Wednesday a federal judge took the next step in a battle to shut down domestic intelligence gathering programs operated by the National Security Agency for snatching cell phone data across America.
Judge Richard Leon was about to do just that two years ago, but relented in order to give the government time to organize its appeal. It is expected a renewed preliminary injunction request will be filed shortly, then the government has an opportunity to respond by October 1st. A hearing will then follow on October 8th. The injunction could take affect after that hearing.
Judge Leon’s original reaction to the NSA program two years ago was “almost Orwellian,” referring to George Orwell’s dystopian book “1984.” Court of Appeals judges disagreed with Leon, based on technicality, not on substance.
The case was brought before the court by Larry Klayman founder of Freedom Watch. Mr. Klayman’s reputation has been of a “fringe” anti-establishment activist, known for bringing dozens of cases against the Clintons, and much more. However, he has had substantial impact in a number of instances, and has made steady progress in this one.
Both the American Civil Liberties Union (ACLU) and the Electronic Frontier Foundation have sided with Klayman.
Klayman’s case brief said in part “The data that the NSA collects reveals political affiliation, religious practices and peoples’ most intimate associations.”
“It reveals who calls a suicide prevention line and who calls their elected official; who calls the local tea-party office and who calls Planned Parenthood.”
…the relevant fact for whether an expectation of privacy exists is that the comprehensive telephone records the government collects – not just the records of a few calls over a few days but all of a person’s calls over many years – reveals highly personal information about the person and her life.”
Author’s Note: As an former intelligence officer, I spied on people in other countries. I listened to their private conversations, and they thought they were in complete privacy. Its dark, its invasive.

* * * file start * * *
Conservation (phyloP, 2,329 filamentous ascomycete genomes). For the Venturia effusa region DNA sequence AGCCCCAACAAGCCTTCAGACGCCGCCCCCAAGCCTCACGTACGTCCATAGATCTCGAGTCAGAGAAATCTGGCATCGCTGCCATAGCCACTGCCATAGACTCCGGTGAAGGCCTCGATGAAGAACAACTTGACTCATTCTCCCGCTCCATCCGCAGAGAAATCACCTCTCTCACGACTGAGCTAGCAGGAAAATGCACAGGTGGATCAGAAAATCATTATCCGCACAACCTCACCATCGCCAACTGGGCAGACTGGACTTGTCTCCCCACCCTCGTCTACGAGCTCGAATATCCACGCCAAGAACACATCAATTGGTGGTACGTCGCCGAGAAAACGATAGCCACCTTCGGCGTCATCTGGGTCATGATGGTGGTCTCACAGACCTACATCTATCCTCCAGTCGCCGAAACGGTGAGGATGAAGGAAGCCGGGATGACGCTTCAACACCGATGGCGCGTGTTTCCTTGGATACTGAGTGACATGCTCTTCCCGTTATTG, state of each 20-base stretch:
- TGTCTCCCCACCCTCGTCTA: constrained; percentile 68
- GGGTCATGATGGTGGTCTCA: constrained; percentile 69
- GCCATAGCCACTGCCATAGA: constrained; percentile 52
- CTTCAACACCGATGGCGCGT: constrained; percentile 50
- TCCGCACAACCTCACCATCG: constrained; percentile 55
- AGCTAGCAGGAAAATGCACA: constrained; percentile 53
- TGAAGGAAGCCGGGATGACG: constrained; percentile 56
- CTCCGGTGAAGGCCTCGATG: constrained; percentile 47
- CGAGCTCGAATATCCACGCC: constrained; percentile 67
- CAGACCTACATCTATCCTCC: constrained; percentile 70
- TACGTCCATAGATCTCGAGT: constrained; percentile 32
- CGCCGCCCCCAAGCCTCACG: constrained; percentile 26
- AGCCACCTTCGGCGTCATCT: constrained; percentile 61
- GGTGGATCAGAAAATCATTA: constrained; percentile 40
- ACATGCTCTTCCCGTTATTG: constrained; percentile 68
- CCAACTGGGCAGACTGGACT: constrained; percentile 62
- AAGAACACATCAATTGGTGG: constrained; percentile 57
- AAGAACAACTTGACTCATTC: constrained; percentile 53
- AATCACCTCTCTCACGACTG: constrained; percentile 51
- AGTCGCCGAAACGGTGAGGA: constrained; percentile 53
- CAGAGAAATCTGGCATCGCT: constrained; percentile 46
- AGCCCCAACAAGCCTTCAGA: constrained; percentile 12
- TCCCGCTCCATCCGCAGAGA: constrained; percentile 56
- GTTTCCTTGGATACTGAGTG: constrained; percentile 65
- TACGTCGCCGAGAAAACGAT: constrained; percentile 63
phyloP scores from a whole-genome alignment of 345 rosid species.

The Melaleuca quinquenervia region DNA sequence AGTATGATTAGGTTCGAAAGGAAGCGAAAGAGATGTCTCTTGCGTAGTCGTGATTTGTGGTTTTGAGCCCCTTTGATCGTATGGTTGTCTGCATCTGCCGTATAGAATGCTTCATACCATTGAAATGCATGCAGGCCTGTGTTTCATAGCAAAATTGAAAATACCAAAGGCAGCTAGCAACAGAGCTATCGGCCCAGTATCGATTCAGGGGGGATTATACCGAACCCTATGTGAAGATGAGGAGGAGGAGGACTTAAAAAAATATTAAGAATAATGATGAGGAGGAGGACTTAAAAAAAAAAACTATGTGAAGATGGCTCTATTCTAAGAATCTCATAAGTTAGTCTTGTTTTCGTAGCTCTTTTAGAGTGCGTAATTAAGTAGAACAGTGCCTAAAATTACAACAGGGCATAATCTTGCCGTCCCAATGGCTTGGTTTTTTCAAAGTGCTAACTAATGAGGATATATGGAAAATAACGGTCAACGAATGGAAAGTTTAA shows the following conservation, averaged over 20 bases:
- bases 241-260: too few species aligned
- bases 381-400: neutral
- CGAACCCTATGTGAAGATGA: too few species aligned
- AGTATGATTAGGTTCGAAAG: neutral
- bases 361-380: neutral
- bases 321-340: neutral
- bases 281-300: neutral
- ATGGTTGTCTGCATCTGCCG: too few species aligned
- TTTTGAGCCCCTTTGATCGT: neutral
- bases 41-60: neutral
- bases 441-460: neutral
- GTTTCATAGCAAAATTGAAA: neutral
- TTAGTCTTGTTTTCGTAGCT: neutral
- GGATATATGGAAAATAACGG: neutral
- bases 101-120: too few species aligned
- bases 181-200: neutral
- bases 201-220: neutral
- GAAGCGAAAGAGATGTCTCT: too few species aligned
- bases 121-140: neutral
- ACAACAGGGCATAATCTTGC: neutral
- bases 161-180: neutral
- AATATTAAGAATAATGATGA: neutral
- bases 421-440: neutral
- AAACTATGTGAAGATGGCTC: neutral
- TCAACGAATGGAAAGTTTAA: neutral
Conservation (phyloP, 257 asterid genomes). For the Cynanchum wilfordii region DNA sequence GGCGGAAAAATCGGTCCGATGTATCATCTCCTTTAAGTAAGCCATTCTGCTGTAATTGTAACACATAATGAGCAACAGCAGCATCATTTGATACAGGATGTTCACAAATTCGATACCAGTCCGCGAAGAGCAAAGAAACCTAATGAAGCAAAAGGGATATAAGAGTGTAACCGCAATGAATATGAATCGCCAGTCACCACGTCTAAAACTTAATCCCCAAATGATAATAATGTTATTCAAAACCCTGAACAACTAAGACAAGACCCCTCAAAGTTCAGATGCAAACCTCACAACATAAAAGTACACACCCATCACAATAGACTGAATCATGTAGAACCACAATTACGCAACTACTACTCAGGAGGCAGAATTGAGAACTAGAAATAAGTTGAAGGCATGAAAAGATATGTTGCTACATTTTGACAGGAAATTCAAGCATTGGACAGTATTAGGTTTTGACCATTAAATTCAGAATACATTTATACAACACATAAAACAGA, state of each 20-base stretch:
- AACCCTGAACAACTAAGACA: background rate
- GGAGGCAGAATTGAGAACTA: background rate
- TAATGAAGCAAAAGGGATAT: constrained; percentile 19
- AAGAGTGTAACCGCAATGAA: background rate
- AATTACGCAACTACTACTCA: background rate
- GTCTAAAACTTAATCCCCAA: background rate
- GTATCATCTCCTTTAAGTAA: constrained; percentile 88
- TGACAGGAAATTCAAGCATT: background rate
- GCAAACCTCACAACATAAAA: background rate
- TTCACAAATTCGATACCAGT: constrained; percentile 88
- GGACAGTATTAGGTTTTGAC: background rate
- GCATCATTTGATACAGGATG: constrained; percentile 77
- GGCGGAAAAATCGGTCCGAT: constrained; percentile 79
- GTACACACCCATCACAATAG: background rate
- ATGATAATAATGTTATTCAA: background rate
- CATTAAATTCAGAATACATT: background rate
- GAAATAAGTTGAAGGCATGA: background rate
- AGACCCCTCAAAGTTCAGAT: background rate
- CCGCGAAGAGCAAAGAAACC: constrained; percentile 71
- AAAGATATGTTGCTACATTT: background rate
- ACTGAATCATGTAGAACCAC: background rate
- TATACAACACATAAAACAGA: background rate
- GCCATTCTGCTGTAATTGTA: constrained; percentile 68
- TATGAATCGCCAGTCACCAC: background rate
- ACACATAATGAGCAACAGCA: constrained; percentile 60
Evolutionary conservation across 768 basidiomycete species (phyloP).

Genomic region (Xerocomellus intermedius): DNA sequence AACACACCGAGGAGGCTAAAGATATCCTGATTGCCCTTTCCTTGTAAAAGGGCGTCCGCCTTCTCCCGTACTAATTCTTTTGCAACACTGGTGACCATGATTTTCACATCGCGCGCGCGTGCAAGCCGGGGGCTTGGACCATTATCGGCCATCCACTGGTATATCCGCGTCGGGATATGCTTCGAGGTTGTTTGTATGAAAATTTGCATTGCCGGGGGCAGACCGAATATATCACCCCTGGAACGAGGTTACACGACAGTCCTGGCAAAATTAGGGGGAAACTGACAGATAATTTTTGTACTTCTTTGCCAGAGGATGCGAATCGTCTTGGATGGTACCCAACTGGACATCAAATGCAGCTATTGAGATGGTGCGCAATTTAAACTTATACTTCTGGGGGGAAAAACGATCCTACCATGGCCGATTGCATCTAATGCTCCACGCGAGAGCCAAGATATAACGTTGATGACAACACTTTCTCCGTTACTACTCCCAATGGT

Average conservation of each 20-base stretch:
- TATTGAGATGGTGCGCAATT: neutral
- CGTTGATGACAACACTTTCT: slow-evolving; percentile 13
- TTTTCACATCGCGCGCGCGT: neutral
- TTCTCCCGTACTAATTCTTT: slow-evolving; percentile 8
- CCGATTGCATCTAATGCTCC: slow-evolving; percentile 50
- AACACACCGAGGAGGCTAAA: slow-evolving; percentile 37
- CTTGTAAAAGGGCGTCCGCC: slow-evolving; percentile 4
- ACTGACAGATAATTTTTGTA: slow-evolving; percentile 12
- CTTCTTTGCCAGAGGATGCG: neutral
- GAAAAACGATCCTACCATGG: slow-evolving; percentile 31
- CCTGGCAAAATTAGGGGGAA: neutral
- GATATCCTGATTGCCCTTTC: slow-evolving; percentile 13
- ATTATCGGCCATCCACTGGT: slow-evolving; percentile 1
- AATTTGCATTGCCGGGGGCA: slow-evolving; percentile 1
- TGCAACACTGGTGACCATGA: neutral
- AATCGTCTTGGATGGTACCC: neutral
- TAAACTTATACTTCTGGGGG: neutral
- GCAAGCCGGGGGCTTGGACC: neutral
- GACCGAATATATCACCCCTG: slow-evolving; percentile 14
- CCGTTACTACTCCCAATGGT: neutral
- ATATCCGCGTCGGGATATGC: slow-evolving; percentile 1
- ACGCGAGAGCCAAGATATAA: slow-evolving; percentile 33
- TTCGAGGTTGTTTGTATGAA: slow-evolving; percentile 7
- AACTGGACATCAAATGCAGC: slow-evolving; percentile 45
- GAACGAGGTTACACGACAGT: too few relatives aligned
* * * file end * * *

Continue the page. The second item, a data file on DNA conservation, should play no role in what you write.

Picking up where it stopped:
At that time in the intelligence community we took great care not to spy on U.S. citizens, even if they were overseas. Whole operations were put on hold, if there was even a possibility a U.S. citizen’s conversation could make it into the intelligence process. Where it was incidental and unforeseeable, attorneys had to be involved. U.S. citizens (actually U.S. “persons” including green card holders, legal residents, etc.) were treated as absolutely sacrosanct.
With 9/11 much has changed. NSA has turned its powerful collection abilities inward and claims it must have access. To me, this means the bad guys have won, they have actually changed the American culture to be less free. Perhaps this lawsuit will help to restore some of this freedom.
Some people have claimed they will take less privacy in exchange for more security. My philosophy is we should be willing to fight for what we have.
Some have said (and this really pisses me off!) “If you are not doing anything wrong you shouldn’t care if someone is listening.” If you believe that, then you are naive beyond belief. Information is power, any information I have about you, no matter how innocent or how innocuous, can be turned against. Anyone who dares to greatness will have enemies, and anyone who has enemies needs privacy.
Mr. Klayman’s brief is eloquently put, and is only the tip of the iceberg in terms of the invasion of intimate privacy of American citizens by its own spy agency. While I understand the reason for it (9/11 was indeed an existential threat) its time to shut this down.